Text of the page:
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clucene vs lucene.net

In one of the recent stackoverflow podcasts, Joel mentioned CLucene not being good, but Lucene.NET being excellent. He mentioned something about threading issues, but didn't quite delve into it.

So what's wrong with CLucene?
code_kungfu
Thursday, July 03, 2008
 
 
Might sound biased coming from me, since i created CLucene. However, CLucene is fine (never had any problems with multithreading, myself - depends how you implement, probably).

CLucene lags behind java lucene a bit since CLucene's developer base is much smaller. But there is a lot of new work going on that brings CLucene closer to java lucene.

Lucene.net - of course if you're developing in .net and don't have special performance requirements, then this may be a better option, since you won't have to deal with memory management, etc, in c++.
Ben van klinken Send private email
Friday, July 04, 2008
 
 
I use an older version of CLucene for my product (because, IIRC, the newer versions have a different license that prevents us from using it) and it simply doesn't work in a multi-threaded app. I eventually had to serialize everything so only one thread was in it at any given time.

I submitted some patches and suggestions to help try fix things but when you have critical sections of code being protected by boolean variables e.g.

    static bool gIsLocked = false ;

    void foo()
    {
        if ( ! gIsLocked )
        {
            gIsLocked = true ;
            // do critical processing here
            gIsLocked = false ;
        }
    }

then, with apologies to Ben and his team, it suggests that the devs don't really understand the issues involved when writing multi-threaded code.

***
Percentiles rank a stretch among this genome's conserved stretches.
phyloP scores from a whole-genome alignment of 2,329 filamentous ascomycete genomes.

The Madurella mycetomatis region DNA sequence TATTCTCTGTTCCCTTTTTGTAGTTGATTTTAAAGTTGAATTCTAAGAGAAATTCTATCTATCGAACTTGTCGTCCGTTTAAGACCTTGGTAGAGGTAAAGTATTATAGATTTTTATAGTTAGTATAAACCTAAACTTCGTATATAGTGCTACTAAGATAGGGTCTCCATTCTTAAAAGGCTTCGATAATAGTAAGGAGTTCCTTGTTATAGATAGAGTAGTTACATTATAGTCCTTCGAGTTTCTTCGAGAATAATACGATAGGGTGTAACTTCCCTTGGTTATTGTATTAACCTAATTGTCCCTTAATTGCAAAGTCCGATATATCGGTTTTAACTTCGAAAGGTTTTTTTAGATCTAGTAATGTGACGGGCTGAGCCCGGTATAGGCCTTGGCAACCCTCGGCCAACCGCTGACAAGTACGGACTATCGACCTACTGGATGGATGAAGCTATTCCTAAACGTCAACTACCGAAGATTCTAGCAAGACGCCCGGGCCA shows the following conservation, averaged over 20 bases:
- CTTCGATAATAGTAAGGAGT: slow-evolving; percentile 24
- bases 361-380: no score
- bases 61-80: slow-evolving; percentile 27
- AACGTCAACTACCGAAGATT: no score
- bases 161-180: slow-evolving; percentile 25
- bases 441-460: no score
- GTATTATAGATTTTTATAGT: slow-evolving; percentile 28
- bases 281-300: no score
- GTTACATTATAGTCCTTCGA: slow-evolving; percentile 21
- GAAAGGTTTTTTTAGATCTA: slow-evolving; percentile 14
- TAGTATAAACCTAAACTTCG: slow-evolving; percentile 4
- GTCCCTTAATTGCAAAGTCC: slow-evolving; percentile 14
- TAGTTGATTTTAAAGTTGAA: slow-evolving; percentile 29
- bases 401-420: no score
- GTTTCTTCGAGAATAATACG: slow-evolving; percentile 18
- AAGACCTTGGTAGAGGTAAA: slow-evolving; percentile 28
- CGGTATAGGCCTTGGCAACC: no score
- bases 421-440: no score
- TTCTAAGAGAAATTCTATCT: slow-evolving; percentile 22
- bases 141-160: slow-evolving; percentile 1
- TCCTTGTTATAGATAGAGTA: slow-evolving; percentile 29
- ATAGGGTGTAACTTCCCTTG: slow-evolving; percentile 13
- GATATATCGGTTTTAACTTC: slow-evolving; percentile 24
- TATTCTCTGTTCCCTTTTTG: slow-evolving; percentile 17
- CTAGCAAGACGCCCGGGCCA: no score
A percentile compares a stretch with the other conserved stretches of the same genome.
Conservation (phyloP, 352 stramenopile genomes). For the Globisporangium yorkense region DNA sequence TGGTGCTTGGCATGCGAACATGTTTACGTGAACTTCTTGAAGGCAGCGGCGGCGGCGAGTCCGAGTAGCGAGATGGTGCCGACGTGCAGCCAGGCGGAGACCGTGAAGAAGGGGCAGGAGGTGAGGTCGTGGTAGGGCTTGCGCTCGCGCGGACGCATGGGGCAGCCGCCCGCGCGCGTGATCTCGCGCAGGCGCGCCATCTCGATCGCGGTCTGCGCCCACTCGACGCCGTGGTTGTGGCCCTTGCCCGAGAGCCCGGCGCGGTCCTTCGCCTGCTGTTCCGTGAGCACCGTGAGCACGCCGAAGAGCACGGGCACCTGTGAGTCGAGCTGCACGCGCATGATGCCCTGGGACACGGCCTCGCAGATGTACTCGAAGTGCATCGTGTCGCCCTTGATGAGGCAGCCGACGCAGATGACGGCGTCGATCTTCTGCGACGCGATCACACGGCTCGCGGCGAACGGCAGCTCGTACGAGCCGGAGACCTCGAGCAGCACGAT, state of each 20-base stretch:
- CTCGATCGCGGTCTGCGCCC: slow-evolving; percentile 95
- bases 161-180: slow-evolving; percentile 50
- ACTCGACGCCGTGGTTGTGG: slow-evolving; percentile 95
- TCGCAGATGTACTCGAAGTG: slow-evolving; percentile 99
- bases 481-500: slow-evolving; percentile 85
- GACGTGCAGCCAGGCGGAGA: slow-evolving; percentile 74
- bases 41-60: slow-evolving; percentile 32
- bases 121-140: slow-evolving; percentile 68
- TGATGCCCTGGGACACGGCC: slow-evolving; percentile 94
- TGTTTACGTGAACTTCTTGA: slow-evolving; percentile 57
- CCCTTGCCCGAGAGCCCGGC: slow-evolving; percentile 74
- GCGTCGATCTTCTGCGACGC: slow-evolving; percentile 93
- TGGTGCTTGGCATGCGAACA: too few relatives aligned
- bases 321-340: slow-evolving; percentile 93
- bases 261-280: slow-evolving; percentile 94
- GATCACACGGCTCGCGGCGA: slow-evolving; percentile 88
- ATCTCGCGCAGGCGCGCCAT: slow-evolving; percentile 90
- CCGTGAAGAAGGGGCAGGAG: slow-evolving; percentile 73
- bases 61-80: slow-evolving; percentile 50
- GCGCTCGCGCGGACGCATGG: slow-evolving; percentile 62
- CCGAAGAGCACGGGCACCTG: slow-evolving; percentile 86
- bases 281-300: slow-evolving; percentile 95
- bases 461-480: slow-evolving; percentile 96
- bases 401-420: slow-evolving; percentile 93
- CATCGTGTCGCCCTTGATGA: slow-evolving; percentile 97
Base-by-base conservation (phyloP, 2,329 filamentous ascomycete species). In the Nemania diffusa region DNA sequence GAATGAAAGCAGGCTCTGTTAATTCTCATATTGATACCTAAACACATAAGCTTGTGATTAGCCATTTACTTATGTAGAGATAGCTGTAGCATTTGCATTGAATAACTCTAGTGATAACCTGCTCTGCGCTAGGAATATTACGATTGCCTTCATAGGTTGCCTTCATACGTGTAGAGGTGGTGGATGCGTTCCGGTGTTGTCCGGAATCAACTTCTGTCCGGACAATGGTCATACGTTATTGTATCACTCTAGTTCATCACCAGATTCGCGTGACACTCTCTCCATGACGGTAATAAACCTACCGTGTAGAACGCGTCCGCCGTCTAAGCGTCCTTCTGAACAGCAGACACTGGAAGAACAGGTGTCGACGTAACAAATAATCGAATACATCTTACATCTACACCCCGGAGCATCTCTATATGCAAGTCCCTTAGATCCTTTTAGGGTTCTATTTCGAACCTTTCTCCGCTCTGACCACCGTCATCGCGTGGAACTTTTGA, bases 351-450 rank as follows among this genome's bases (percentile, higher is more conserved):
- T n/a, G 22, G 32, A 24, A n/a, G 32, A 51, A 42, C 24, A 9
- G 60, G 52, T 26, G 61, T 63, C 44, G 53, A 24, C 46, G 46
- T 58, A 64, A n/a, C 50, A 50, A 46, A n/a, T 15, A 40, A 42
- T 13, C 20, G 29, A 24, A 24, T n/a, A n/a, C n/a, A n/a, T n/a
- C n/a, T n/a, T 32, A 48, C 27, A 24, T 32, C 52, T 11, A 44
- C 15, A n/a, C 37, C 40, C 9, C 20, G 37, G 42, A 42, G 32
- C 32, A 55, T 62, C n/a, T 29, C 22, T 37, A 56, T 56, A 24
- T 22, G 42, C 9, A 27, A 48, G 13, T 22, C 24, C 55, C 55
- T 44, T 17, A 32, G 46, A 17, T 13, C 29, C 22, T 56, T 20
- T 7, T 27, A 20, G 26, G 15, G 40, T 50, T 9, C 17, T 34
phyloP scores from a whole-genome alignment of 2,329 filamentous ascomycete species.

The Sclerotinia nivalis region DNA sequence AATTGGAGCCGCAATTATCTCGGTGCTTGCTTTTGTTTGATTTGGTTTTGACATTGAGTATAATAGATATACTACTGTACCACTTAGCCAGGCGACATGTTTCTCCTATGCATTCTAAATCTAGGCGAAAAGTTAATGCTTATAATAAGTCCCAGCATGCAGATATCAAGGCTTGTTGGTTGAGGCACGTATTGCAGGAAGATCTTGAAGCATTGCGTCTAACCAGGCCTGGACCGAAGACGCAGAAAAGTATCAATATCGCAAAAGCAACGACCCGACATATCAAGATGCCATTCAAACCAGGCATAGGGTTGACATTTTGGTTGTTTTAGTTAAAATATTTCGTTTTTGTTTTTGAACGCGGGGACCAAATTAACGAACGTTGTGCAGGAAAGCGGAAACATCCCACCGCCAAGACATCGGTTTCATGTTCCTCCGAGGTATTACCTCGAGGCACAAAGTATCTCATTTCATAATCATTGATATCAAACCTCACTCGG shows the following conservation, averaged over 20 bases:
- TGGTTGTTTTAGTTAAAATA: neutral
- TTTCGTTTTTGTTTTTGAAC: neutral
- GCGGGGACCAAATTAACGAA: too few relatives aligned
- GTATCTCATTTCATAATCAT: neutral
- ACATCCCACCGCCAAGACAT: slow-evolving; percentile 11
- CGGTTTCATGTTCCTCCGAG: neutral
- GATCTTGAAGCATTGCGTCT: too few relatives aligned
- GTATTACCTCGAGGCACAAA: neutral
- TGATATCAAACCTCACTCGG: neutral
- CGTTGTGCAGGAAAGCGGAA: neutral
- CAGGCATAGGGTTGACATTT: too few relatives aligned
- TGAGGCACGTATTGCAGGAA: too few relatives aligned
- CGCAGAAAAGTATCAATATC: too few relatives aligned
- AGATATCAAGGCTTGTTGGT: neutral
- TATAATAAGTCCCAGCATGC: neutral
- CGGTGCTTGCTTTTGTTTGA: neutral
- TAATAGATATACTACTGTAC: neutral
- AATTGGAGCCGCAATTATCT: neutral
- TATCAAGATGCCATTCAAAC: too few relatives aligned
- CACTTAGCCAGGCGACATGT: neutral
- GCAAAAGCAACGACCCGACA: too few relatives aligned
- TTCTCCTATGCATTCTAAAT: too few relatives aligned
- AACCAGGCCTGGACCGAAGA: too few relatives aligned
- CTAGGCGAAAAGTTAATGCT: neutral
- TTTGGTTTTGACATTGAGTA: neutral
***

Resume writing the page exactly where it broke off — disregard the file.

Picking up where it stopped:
Taka
Friday, July 04, 2008
 
 
> I use an older version of CLucene for my product (because,
> IIRC, the newer versions have a different license that
> prevents us from using it)

It looks like they went from GPL to LGPL which would give you more freedom actually. With LGPL, you can use the library with a commercial application as long as you link to the library dynamically and use it as is without making any changes to its source code. If you make any changes to the library (hence create a derived work), then you must release those changes to everyone for free of charge. The rest of your application can remain under the license of your chosing. GPL does not allow this freedom (ie your application has to be GPLed as well).

> and it simply doesn't work in a multi-threaded app. I
> eventually had to serialize everything so only one
> thread was in it at any given time.

I think this is what Joel was talking about although, as I said, he didn't go into much detail.

Ben, care to elaborate on this issue?
code_kungfu
Friday, July 04, 2008
 
 
In response to Taka:

Typical locking code in clucene looks like this:

    SCOPED_LOCK_MUTEX(directory->THIS_LOCK)
    assureOpen();
    createIndexWriter();
    if (docAnalyzer != NULL)
        indexWriter->addDocument(doc, docAnalyzer);
    else
        indexWriter->addDocument(doc);

Where SCOPED_LOCK_MUTEX defines a mutex guard, which uses pthread or critical sections to lock the THIS_LOCK object.

Perhaps if you are using a VERY old version, there were problems. However, I'd be very dissapointed if people were advertising how bad CLucene is based on such old, old code!!

The licensing mentioned: CLucene has become MORE liberal with its licensing. It supports dual LGPL or Apache (you choose which one to use). As code_kungfu points out, LGPL is more liberal than GPL, and is appropriate for library code like CLucene.

I and many other large projects use CLucene with multithreading. There have been no reported multithreaded issues in the last few years that are not fixed in the latest code.

I hope this clears up any problems with CLucene.
Ben van Klinken Send private email
Tuesday, July 08, 2008
 
 

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